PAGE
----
Plaintiff claims he was injured while working on the job and seeks to recover for his personal injury under a negligence theory. (Complaint 2.) “Recovery of workers’ compensation benefits is the exclusive remedy of an employee covered by workers’ compensation insurance coverage ... for the death of or a work-related injury sustained by the employee.” TEX. LAB.CODE § 408.001(a) (2006); see Jones v. ALCOA, Inc., 979 S.W.2d 88, 89–90 (Tex.App.-Beaumont 1998, pet. dism’d). It is undisputed that Vought is covered by worker’s compensation insurance and that it participates in the Texas workers’ compensation scheme. (Def. Mot. for S.J.App. 056.) Therefore, as a matter of law, Blanks’ negligence claim is barred by the exclusive-remedy provision of the Texas Worker’s Compensation Act, and Vought is entitled to summary judgment.
3. Family Medical Leave Act Claim
Plaintiff also claims Defendant violated the Family and Medical Leave Act (the “FMLA”). (Complaint 5.) To be eligible for leave under the FMLA, an employee must have been employed by the employer for as least one year and worked at least 1,250 hours during the twelve month period immediately preceding the commencement of leave. 29 C.F.R. § 825.110. Blanks began his employment at Vought on January 7, 2008, and Vought terminated Blanks’ employment on July 10, 2008. Therefore, Blanks was not eligible for leave under the FMLA, and Vought is entitled to summary judgment.
4. American Disabilities Act Claim
*5 Blanks also asserts that Vought violated the American Disabilities Act (the “ADA”), though he does not specify how Vought did so. (Complaint 5.) The ADA prohibits discrimination by private employers against any qualified individual with a disability. 42 U.S.C. § 12112. A “qualified individual with a disability” is identified as “an individual with a disability who, with or without reasonable accommodation, can perform the essential functions of the employment position that such individual holds or desires.” Id.; Mason v. United Air Lines, Inc., 274 F.3d 314, 316–17 (5th Cir.). In order to establish a prima facie case under the ADA, the plaintiff must demonstrate that he has a disability, he is a qualified individual for the job in question, and an adverse employment decision was made because of his disability. Hamilton v. Southwestern Bell Tel. Co., 136 F.3d 1047, 1050 (5th Cir.1998). A disability is defined as a physical or mental impairment that substantially limits one or more of the major life activities of the individual, or being regarded as being so impaired. 42 U.S.C. § 12102(a).
There is no evidence Blanks is a “qualified individual with a disability” within the meaning of the ADA. Moreover, Blanks provides no evidence that he suffered any adverse employment action because of his alleged disability. Therefore, Vought is entitled to summary judgment on any claim Blanks asserts under the ADA.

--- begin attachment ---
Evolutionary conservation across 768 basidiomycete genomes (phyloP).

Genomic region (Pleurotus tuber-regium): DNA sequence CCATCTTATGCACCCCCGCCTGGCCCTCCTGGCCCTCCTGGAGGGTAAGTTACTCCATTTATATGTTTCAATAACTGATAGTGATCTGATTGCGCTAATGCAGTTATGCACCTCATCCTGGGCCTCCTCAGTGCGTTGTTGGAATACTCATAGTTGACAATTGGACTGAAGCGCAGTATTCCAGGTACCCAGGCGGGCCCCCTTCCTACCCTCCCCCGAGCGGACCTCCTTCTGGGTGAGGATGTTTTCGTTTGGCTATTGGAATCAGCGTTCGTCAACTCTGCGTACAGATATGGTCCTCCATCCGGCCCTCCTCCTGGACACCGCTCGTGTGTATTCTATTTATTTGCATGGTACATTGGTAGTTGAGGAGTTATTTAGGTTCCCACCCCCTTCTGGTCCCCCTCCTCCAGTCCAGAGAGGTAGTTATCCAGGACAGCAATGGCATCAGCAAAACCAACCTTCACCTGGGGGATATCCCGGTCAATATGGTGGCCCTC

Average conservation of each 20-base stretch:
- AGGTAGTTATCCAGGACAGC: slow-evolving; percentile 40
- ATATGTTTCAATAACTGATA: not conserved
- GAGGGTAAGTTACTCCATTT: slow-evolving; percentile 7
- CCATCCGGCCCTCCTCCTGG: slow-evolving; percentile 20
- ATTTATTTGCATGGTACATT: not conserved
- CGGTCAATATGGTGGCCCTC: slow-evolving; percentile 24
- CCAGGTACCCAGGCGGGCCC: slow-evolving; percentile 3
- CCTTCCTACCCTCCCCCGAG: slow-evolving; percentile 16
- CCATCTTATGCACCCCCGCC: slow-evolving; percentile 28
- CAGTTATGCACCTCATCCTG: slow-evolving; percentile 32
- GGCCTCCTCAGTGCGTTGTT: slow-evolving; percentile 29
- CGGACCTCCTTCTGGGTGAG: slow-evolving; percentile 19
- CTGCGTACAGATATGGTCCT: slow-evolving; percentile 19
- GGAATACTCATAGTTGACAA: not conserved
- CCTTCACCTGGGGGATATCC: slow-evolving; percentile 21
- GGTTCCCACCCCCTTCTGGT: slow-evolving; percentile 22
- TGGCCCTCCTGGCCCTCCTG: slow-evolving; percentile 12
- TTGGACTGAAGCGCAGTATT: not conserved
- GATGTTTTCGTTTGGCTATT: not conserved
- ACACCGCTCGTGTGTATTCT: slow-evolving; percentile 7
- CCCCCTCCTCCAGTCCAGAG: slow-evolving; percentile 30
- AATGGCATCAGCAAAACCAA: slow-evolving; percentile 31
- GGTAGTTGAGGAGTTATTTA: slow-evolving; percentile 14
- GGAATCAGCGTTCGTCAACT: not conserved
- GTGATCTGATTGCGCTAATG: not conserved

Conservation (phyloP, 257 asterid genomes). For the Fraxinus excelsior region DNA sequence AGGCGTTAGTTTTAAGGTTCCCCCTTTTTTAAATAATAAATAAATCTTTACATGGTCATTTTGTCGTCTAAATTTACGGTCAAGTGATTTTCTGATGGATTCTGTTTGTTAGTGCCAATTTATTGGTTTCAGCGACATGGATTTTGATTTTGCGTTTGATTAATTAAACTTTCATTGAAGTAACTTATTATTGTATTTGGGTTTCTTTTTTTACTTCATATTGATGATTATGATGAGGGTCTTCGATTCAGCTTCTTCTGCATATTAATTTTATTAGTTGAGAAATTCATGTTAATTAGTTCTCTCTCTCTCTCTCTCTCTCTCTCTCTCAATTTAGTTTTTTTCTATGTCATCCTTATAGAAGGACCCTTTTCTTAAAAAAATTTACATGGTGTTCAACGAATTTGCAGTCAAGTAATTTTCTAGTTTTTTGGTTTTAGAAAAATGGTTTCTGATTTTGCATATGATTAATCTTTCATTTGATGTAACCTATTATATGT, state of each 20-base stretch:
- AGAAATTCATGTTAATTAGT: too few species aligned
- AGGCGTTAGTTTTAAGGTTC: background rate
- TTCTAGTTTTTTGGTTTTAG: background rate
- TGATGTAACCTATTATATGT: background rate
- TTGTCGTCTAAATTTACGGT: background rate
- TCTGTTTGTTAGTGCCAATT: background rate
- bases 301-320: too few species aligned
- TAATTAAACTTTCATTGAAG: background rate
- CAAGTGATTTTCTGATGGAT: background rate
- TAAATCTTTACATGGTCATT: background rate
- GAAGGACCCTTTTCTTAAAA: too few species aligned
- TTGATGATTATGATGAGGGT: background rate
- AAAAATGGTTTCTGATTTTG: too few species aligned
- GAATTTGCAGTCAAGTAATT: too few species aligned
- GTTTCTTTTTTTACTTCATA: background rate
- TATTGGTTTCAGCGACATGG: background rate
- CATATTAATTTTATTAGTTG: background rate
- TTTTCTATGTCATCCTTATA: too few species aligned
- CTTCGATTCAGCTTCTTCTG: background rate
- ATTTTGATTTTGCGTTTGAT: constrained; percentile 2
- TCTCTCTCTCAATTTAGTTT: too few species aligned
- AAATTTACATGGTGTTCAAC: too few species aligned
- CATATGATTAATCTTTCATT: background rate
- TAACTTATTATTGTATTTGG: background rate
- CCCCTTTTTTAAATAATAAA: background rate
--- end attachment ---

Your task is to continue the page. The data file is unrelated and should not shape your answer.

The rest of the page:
5. Employee Retirement Income Security Act Claim
Blanks also asserts a claim for unlawful discharge under the Employee Retirement Income Security Act (the “ERISA”). (Complaint 5.) His claims are conclusory, and he has failed to come forth with any facts in support of this contention. Therefore, Vought is entitled to summary judgment on any claim he asserts under the ERISA.
6. Breach of Contract Claim
Blanks also claims breach of contract arising out of his union’s collective bargaining agreement. (Complaint 9.) He appears to claim that Vought breached the collective bargaining agreement by (1) failing to provide medical leave and insurance coverage and (2) wrongful termination on the basis of his race. (Complaint 9–10.) Section 301 of the Labor Relations Management Act (the “LRMA”) preempts state law tort and contract claims that are intertwined with the consideration of a collective-bargaining agreement. Thomas v. LTV Corp., 39 F.3d 611, 616–17 (5th Cir.1994). Federal courts lack jurisdiction to decide cases alleging violations of a collective bargaining agreement under the Labor Management Relations Act by an employee against his employer unless the employee has exhausted the contractual procedures for redress. Meredith v. La. Fed’n of Teachers, 209 F.3d 398, 402 (5th Cir.2000).
Defendant contends that the Court lacks jurisdiction because Plaintiff has failed to provide evidence that he sought to compel arbitration. Blanks has failed to produce evidence that he submitted any grievance regarding Vought’s alleged refusal to provide medical leave or insurance coverage. Therefore, the Court lacks jurisdiction over that claim. However, Blanks did submit two grievances for wrongful termination, and he has pointed to evidence showing these claims were appealed to arbitration. (Doc. 103, pages 32–33.) Even so, Blanks’ claim for wrongful termination is based on his allegations of race discrimination. As previously discussed, Vought has demonstrated a legitimate, non-discriminatory reason for Blanks’ termination, and Blanks has provided no evidence that this reason is merely pretext. Therefore, Vought is entitled to summary judgment on any claim for breach of contract.
7. 42 USC 1983 and 1985
*6 Blanks makes passing references to 42 U.S.C. § 1983 and 42 U.S.C. § 1985 in his Complaint. (Complaint 11.) Section 1983 provides a cause of action against a “person” who acts “under color of state law” to deprive a citizen a right secured by the United States Constitution. 42 U.S.C. § 1983. Vought is a private employer, and Blanks has provided no evidence that Vought acted under the color of state law or that it violated any of Blanks’ constitutional rights.
Section 1985 provides a remedy when two or more persons conspire to: (1) prevent an officer from performing his duties through force or intimidation; (2) obstruct justice through witness intimidation; or (3) to deprive a class of person of equal protection under the law with respect to voting rights. 42 U.S.C. § 1985. Blanks has failed to explain how Vought has violated this statute or how it is relevant at all to any of his claims. Therefore, Vought is entitled to summary judgment on all claims under Section 1983 and Section 1985.
B. Plaintiff’s Motion for Summary Judgment
The Court finds that Plaintiff’s Motion for Summary Judgment is without merit and should be denied.
The Court recommends that Defendant’s Motion for Summary Judgment be GRANTED in full, and Plaintiff’s Motion for Summary Judgment be DENIED.